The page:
#Pizzagate’s ‘satanic’ imagery isn’t new — if you live in metro Atlanta

The front door of Comet Ping Pong pizza shop, in Washington in a December file photo. For conspiracy theorists, "pizzagate" didn't end when a man brought a gun to a Washington restaurant in a misguided attempt to rescue child sex slaves, instead, the shooting fired up further belief in the baseless claims. On blogs, YouTube channels and internet radio shows devoted to conspiracy theories, some see Edgar Maddison Welch’s as the latest “false flag.” That’s a term for a cover-up or distraction orchestrated by the government or other powerful figures. AP/Jose Luis Magana

The front door of Comet Ping Pong pizza shop, in Washington in a December file photo. For conspiracy theorists, “pizzagate” didn’t end when a man brought a gun to a Washington restaurant in a misguided attempt to rescue child sex slaves, instead, the shooting fired up further belief in the baseless claims. On blogs, YouTube channels and internet radio shows devoted to conspiracy theories, some see Edgar Maddison Welch’s as the latest “false flag.” That’s a term for a cover-up or distraction orchestrated by the government or other powerful figures. AP/Jose Luis Magana

Only over the weekend was I able to examine the images related to #Pizzagate, the debunked Internet rumor that sent an armed North Carolina man into a D.C. pizza parlor in search of child prostitutes allegedly – and ridiculously – held captive by Hillary Clinton and her campaign manager.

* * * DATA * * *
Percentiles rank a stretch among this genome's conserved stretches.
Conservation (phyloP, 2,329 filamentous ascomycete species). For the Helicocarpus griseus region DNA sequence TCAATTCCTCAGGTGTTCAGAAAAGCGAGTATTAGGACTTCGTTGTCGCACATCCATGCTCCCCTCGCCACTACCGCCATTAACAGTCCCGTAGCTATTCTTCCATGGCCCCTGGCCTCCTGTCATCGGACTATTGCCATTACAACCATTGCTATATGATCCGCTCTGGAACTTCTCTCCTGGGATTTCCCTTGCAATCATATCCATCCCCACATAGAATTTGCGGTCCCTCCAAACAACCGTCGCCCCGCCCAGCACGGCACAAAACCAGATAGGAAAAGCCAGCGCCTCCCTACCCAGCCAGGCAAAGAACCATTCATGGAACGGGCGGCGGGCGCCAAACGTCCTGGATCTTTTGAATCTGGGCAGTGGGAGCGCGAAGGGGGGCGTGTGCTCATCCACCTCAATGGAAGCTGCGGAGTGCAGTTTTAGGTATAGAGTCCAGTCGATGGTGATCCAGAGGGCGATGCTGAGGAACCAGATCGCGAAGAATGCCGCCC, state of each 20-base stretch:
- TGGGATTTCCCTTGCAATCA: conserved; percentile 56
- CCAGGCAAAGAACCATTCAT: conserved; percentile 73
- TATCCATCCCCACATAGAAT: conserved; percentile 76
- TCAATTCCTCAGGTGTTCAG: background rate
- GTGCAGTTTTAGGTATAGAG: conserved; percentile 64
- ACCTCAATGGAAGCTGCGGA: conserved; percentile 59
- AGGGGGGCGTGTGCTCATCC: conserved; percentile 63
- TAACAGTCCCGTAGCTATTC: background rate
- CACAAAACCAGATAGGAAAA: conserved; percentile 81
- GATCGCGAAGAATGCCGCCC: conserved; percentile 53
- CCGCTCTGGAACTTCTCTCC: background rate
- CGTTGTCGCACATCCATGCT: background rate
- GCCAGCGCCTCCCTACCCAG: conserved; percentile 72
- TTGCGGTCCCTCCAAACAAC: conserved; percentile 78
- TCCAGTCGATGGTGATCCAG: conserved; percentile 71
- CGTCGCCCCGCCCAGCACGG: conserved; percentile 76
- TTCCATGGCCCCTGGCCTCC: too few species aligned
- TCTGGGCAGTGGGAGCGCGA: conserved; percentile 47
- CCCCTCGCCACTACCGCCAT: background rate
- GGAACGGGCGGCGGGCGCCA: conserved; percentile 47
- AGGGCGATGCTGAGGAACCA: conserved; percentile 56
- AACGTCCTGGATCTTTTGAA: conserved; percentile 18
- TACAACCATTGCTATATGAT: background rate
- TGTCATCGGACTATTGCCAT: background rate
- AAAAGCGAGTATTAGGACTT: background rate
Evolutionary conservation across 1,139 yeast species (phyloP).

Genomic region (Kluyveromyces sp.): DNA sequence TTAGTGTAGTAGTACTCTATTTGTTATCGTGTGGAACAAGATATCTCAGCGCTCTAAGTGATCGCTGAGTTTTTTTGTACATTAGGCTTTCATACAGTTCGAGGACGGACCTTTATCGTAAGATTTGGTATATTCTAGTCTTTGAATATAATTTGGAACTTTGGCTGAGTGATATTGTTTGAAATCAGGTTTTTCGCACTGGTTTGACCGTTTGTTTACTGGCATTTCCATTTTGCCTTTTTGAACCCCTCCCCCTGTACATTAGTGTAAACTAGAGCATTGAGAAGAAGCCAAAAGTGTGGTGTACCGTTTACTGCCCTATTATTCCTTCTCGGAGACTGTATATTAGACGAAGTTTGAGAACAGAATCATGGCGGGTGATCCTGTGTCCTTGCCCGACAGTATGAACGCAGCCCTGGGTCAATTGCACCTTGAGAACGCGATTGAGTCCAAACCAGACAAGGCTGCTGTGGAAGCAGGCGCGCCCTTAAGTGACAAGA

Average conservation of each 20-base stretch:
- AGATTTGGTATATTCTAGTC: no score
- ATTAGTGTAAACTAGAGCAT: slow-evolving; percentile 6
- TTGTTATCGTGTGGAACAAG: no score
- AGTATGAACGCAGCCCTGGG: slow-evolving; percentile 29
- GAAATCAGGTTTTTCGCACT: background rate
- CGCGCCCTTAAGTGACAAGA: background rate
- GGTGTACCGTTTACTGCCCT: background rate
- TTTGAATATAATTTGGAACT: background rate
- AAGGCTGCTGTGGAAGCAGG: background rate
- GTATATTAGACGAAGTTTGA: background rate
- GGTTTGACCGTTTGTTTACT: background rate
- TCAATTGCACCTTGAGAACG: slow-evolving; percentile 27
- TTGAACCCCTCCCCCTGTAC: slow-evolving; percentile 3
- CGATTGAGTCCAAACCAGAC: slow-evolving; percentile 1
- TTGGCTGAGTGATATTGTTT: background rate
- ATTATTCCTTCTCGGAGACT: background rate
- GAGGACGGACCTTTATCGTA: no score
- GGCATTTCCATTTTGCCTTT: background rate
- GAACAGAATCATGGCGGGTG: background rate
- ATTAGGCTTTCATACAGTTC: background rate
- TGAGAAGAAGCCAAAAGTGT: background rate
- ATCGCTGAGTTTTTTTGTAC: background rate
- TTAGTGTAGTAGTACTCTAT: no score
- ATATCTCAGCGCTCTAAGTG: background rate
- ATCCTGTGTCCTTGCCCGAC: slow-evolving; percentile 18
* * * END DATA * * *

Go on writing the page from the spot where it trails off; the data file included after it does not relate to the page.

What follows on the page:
One of the supposed subliminal messages was contained in Comet Ping Pong Pizza’s entryway – a sign that included innocent images of the moon and stars. You can see it above.

We have been here before, though only people of a certain age in metro Atlanta will recognize the lie. In the late 1980s and early 1990s, a similar slander was afflicting Proctor & Gamble, the household product company that peddled everything from toothpaste to soap. Its logo was a man in the moon with 13 stars.

From Snopes.com:

There is nothing sinister in the logo’s design, let alone a hidden code that reveals the true intent of the company. P&G’s “man in the moon” trademark was adopted in 1851, at a time when goods were more commonly marked with visual trademarks than with companies’ names. The ability to read was not as widespread then as it is now, so companies offering an array of consumer goods rather than just one product had strong reason to devise memorable pictorial logos for their wares.

 

The thirteen stars were an homage to the original thirteen colonies of the United States of America, and the man in the moon was simply a popular decorative device of the times.

But that didn’t stop a rumor from sweeping through Georgia’s most religious corners. One of the purveyors of the misinformation turned out to be Guy Sharpe, metro Atlanta’s most popular weatherman, who also happened to be a Methodist lay minister. He spoke of Proctor & Gamble’s alleged satanic ties from the pulpit. And was fired from WXIA-TV as a result, when Proctor & Gamble threatened legal action.

A look at the gentleman, who was much esteemed:

Sharpe died in 2004 at age 75. From his obituary in the AJC:

 Sharpe’s strong religious beliefs got him into hot water with the Procter & Gamble Co.,  according to [Ray]Moore, a news director at WSB-TV.

“He’d heard that the company had the number 666 on one of its products or labels and that’s supposed to be the mark of Satan,” Moore said. Sharpe repeated the rumor in public, prompting Procter & Gamble to threaten a lawsuit,  he said.

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5 comments
Carol Thompson
Carol Thompson

I remember this, he was sued and had to apologize.

Jim Cortina
Jim Cortina

I'm a transplant and was not aware of the history behind the P&G thing. Great story.

David Phillips
David Phillips

Heard Guy Sharpe apologize on air for spreading the rumor.

Dorie Leland
Dorie Leland

He's been dead for years, very misleading headline about Procter and gamble